Newsletter No. 175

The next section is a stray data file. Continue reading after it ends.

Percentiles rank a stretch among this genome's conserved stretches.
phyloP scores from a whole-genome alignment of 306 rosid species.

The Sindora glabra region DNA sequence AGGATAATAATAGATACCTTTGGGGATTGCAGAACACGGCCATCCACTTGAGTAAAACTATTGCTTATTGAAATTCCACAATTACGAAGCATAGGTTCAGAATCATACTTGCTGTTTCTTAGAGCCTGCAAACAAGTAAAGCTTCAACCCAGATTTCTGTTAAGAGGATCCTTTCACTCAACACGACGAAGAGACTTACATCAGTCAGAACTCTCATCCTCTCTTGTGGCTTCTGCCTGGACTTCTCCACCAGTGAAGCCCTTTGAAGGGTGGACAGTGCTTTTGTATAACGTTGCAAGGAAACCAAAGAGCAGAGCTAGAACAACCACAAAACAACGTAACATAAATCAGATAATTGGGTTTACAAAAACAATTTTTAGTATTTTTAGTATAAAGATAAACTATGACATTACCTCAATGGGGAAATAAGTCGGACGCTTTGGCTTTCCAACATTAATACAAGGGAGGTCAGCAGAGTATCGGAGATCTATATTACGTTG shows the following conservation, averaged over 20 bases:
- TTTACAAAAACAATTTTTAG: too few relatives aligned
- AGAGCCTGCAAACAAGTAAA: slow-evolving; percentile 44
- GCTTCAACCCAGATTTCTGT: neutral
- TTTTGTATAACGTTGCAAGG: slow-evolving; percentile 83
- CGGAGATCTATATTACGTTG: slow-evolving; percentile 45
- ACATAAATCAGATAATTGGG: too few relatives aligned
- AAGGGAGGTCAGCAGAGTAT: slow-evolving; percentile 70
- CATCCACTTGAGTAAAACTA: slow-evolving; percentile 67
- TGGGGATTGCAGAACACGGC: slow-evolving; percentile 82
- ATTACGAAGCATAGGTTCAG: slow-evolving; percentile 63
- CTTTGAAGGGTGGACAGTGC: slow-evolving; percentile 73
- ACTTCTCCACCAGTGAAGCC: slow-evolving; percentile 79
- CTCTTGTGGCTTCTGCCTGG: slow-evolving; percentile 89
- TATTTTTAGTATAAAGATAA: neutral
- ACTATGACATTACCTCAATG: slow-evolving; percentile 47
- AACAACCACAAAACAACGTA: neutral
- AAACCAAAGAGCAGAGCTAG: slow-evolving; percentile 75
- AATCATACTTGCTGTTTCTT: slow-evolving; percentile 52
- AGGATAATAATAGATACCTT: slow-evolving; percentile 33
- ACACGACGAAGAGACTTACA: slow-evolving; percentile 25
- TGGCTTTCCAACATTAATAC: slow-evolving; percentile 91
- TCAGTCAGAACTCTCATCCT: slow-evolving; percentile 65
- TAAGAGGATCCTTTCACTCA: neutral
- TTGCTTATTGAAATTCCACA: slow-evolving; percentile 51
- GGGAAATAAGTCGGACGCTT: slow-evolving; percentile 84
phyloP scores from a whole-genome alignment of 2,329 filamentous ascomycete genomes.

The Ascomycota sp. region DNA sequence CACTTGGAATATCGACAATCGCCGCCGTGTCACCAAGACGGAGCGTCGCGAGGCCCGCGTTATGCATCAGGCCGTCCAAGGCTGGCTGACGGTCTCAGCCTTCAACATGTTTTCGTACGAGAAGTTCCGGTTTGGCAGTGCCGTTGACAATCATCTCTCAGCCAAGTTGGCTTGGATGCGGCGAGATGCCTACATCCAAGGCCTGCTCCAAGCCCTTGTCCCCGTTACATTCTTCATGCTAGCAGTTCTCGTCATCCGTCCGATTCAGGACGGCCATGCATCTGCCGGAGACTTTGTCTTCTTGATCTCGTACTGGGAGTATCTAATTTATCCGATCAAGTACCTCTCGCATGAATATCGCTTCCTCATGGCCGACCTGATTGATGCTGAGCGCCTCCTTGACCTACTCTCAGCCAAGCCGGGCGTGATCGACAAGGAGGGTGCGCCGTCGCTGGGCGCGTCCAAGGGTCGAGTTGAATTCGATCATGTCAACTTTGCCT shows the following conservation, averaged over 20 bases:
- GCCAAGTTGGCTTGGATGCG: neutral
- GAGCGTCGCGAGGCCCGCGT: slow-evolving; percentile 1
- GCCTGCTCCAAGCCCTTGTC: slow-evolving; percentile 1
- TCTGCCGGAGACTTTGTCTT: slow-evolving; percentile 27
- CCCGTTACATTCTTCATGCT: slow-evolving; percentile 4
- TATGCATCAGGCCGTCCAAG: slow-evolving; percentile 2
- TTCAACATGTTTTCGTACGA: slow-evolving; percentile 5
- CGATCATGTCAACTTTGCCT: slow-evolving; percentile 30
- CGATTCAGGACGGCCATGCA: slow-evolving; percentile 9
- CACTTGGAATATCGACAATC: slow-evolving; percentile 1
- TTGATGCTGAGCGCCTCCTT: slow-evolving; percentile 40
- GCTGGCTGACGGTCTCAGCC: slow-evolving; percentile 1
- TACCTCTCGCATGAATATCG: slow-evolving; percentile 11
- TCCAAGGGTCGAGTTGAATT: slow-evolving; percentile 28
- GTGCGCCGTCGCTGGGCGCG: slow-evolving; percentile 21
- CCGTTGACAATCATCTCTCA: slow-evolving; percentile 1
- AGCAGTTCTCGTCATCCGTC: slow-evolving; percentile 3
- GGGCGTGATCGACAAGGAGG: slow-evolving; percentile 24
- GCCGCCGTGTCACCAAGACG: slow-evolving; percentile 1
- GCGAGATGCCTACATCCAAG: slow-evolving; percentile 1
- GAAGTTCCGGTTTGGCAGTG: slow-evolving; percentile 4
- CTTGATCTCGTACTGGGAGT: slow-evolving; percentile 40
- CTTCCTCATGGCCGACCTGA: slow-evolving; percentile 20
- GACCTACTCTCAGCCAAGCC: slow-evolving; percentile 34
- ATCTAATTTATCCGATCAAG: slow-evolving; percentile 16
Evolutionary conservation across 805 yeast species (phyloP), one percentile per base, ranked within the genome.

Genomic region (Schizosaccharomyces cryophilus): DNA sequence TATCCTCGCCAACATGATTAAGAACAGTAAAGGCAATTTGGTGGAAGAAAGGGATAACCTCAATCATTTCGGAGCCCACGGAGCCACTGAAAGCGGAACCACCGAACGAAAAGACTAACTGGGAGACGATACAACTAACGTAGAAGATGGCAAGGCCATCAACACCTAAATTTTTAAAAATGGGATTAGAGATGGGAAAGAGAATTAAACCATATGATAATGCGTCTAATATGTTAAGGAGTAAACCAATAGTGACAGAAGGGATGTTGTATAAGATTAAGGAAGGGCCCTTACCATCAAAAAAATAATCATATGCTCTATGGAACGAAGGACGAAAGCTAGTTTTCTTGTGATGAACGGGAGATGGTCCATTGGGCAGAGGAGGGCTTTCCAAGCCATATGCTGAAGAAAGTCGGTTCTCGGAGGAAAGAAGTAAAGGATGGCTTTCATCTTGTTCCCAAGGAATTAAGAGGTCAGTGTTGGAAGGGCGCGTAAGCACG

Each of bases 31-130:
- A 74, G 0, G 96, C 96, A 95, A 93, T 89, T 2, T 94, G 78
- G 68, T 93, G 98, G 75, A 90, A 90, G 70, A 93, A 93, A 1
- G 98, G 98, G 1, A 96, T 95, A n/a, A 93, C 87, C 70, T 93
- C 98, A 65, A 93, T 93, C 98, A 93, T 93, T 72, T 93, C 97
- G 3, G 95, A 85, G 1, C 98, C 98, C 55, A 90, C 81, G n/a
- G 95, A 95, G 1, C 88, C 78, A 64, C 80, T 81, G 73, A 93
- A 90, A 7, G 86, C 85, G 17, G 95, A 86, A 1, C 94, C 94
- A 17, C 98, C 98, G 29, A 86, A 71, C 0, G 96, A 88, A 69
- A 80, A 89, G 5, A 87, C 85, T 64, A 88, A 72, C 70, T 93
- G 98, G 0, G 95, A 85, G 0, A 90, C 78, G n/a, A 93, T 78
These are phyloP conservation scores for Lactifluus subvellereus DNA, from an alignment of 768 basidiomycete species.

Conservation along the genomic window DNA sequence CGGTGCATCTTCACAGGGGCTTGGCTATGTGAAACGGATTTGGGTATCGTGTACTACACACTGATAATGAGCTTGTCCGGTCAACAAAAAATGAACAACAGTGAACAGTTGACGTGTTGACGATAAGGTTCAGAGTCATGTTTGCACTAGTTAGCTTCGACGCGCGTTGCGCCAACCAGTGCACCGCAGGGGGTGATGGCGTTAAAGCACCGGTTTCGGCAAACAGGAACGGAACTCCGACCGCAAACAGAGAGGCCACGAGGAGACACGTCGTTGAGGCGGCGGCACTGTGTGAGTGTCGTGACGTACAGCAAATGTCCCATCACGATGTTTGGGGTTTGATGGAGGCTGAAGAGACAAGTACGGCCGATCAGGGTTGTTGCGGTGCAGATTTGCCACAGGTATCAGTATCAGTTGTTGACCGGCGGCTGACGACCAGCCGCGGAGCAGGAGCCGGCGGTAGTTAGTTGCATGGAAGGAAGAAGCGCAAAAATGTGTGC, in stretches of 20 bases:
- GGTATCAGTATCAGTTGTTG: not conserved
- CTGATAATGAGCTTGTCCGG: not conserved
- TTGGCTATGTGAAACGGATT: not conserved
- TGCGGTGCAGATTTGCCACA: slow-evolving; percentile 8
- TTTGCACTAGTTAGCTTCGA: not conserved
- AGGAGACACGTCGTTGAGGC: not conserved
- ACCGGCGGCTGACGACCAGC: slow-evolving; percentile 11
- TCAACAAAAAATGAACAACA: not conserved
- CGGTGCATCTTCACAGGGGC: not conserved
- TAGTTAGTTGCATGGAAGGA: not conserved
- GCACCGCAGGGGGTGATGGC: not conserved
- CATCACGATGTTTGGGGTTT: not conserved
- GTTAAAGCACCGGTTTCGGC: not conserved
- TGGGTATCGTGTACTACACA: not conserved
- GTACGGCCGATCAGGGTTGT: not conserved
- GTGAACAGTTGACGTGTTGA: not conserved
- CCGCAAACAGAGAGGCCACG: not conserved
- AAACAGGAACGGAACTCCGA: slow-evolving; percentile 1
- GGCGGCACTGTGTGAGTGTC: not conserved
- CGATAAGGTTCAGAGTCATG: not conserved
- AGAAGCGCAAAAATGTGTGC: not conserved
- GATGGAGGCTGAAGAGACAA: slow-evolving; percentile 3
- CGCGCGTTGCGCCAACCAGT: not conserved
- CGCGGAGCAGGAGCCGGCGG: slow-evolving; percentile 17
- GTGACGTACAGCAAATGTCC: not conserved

2 No. 175 19th December 2000 CUHK Newsletter Financial Support for Research Act ivi t ies Four research projects of the University have recently attracted funding support from different quarters: • Mental Health Service Users' Experience o fDiscrimination i nHong Kong (HK$495,000) Sponsor: Equal Opportunities Commission Principal investigator: Prof. Lee Sing (Department of Psychiatry) • Augmented Reality System fo rEndoscopic Surgery Simulation and Operations (HK$700,000) Sponsors: National Natural Science Foundation of China and Research Grants Council Principal investigator: Prof. Ann Heng Pheng (Department of Computer Science and Engineering) • Advanced Knowledge Discovery and Spatial-temporal Visualization fo rGeoreferenced Information (HK$480,000) Sponsors: National Natural Science Foundation of China and Research Grants Council Principal investigator: Prof. Sun Hanqiu (Department of Computer Science and Engineering) • Applications and Mechanisms o fPhotochemical Oxidation o f Persistent Organic Pollutants (HK$550,000) Sponsors: National Natural Science Foundation of China and Research Grants Council Principal investigator: Prof. Yu Chai-mei (Department of Chemistry) Paediatrician Discusses Differences in Learning D r. Mel Levine, director o f the Clinical Center fo r the Study o f Development and Learning and professor of paediatrics a t the University of North Carolina a t Chapel Hill, gave a Lee Hysan Education Lecture at the University on 24th November. Entitled 'Understanding the Underachievement of Our Underachievers—Successful Approaches for Handling Differences i n Learning', the lecture was organized by the Faculty of Education and the Hong Kong Institute of Educational Research. Dr. Levine is an internationally acclaimed developmental paediatrician and a pioneer in the field o f learning differences. He is also the founder of All Kinds of Minds, a non-profit institute for the study o f differences in learning. Hear tFailur e th eSubjec t o f an Inaugura l Lectur e W hile cardiac diseases such as coronary artery disease and stroke are decreasing markedly through better prevention an d treatment, the incidence of heart failure i s still on the rise. Heart failure is a progressive disease with a poor outcome. Prognosis for those with the severest form of the condition is 40 to 50 per cent mortality annually. Although there have been considerable advances in treatment over the last two decades, mortality figures are still comparable to those of most cancers. In his professorial inaugural lecture entitled 'Heart Failure— the New Epidemic Insights from the Three Continents', Prof. John Sanderson, professor of medicine and therapeutics and head of the Division of Cardiology, discussed similarities and differences of the disease i n the three continents where he had worked and studied heart failure, namely Europe, Africa, and Asia. He also demonstrated the central importance of maintenance of blood pressure in any living organism to prevent heart failure. Hypertension, the commonest cause of heart failure, particularly among women in Hong Kong, was also examined. The lecture was delivered on 30th November at the Prince o f Wales Hospital. CUHK Installs Hong Kong's First MRI Machine for Probing the Heart T he Department of Diagnostic Radiology and Organ Imaging o f the Faculty of Medicine recently introduced an advanced MRI scanner, th e first i n Hong Kong that i s specially dedicated t o cardiovascular examination. I t is expected to make examination o f the cardiovascular system easier, safer, and more accurate, and hence, greatly enhance the diagnosis and prevention of heart diseases, and facilitate related research. Unlike old MRI machines, the new machine has ahigh gradient which allows examination t o be completed within a short time. During MRI examination, the patient only needs to lie still, and the MRI scanner wi ll complete the whole procedure i n 6 0 minutes without causing any pain. The procedure is totally non-invasive and involves no irradiation. Different information about heart functions and morphology can be obtained i n one examination. Doctors can detect the presence of myocardial infarction, observe myocardial contraction and areas of poor function, and measure the physiological function of the heart. With the administration of intravenous contrast, the machine can also be used for imaging coronary arteries, detecting any stenosis in the main arteries. The machine is particularly useful for patients with suspected myocardial infarction related t o heart attack or heart failure, or those suffering from angina attack but are unwilling to have conventional invasive angiography. The machine was officially launched on 2nd December at the Prince of Wales Hospital. A live demonstration of the examination was also staged on the occasion. CUHK To Build World's First Chinese Brain Bank D ementia is a major medical and social problem threatening modern societies. I t is estimated that five per cent of the elderly population aged 65 or above suffer from moderate or severe intellectual deterioration. There is still no cure for dementia and studies on the condition among Chinese are scant. The Faculty o f Medicine, which has had a history o f extensive research on the clinical as well as brain and genetic aspects of the disease, is now setting up a Chinese Brain Bank that will collect and study brain tissue in an attempt to understand dementia. When completed, the brain bank will be the only one of its kind in the world. The Faculty o f Medicine also operates a Brain Disease Laboratory, the only laboratory i n Hong Kong that undertakes studies about the Apolipoprotein E gene, the gene that is believed t o make one susceptible to dementia. New Therapyto Reverse Congenital Foetal Abnormalities I n every 100 cases of pregnancy, there will be an average o f two foetuses with congenital foetal abnormalities. Usually the mother will request termination of pregnancy. The alternative is a distressful pregnancy which may end up in an unhealthy child. Medical advances has made possible in-utero therapy for foetuses with congenital abnormalities. I n the past three years, the Department of Obstetrics and Gynaecology has performed many interventions of this kind and improved the outcome and survival rate of these babies. The Department of Obstetrics and Gynaecology introduced in-utero therapy to the public on 23rd November. A mother whose baby was found to have primary pleural effusion, which hinders the normal development of the lungs, was present to share her experience with this therapy. Her baby is now one year old and healthy. Hongkongers Severely Affected by Irritable Bowels A n in-depth study on how the irritable bowel syndrome affects Hong Kong citizens reveal that the sufferers' quality of life is adversely affected by the disease and the annual health care cost related to the disease is some $170 million. The first systematic study of its kind, the project was conducted by the Department of Medicine and Therapeutics and the Department of Community and Family Medicine earlier this year. The study interviewed 1,078 Sha Tin residents at home using a specially designed questionnaire. As many as 44 per cent of the subjects had had irritable bowel syndrome some time in their lives. The rates were highest among men in professional, managerial, and sales occupations. Female manual workers were also commonly affected. Among the sufferers, 10 per cent had symptoms throughout the year. They had poor general health, and felt depressed, tired, and lethargic most of the time. Many could not participate normally in social functions. According to the survey report released on 4th December, more public health education is needed to increase awareness of the condition, and early medical consultation is recommended.